Bayern pressed and probed but the defence stood firm, holding a high line and dropping off when they needed to, perish the thought they seemed organised and with a thou shalt not pass attitude that we probably haven’t seen for some time. Jenkinson was exceptional in defence, the youngster grows every game he plays, he is strong and athletic, a good passer, and most importantly we know every time he takes the pitch we can never question how much it hurts him, he is one of us, he used to sit with us, his Dad still does.

To his left, Mertesacker was marshalling the defence around him, it is games like this when we see how good he is, he may not have blistering pace, or pace at all, but he reads the game better than most and if he knows what the rest of the defence are doing around him he can put himself in the right place at the right time more often than not. Koscielny gave the kind of performance that makes me want to see him start ahead of Vermaelen, he stays on his feet, is quick, and uses both to nick passes off forwards feet before the danger has developed.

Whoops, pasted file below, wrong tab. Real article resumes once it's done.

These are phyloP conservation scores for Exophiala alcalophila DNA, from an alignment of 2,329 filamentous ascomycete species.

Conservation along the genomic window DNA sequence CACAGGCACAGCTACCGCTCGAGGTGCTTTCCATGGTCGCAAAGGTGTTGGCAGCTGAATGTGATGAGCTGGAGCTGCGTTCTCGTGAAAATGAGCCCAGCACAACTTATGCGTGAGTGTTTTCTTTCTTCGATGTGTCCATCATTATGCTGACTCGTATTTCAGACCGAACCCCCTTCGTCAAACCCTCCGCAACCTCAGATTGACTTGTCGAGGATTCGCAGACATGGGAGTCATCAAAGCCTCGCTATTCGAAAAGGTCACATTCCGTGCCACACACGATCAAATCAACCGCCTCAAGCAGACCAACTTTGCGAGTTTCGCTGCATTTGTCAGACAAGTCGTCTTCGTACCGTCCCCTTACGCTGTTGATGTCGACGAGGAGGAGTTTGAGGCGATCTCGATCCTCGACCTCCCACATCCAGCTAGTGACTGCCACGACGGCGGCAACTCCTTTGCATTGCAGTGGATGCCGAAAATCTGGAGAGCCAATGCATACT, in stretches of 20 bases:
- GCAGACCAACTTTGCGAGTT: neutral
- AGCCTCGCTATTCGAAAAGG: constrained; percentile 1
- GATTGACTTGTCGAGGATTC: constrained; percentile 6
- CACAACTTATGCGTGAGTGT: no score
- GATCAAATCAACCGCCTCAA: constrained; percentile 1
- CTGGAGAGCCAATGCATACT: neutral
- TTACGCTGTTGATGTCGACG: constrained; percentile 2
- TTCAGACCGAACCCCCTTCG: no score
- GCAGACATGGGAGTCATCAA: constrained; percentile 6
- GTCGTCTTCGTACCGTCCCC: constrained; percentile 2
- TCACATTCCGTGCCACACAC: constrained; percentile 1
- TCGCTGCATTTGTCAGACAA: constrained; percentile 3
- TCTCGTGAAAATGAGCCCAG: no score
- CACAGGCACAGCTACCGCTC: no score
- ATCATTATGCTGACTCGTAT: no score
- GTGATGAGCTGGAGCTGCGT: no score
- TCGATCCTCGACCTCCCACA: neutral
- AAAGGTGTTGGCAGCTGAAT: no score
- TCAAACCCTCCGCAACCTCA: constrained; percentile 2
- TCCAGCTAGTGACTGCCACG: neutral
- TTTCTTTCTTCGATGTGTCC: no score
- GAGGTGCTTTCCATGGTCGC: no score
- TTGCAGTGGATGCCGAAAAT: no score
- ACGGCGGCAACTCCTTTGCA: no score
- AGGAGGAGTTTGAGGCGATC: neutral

Going in at half time 1-0 up stage one of mission impossible was complete.

Could we complete stage two and three?

Unsurprisingly Bayern started the second half much brighter and more purposeful, but our defence stood firm once again and limited Bayern to shots from distance in the main. We also saw a professionalism in our display, taking one for the team in a less threatening area, Arteta, Cazorla and Rosicky all picked up bookings to prevent counter attacks adding to the one picked up by Gibbs in the first half. This isn’t the game Arsene promotes or we the fans want to see but sometimes it is necessary and last night was one of those occasions.

On the one occasion where they did breach the back line, Fabianski saved well whilst the ever energetic Jenkinson made good yardage to pressure the shot.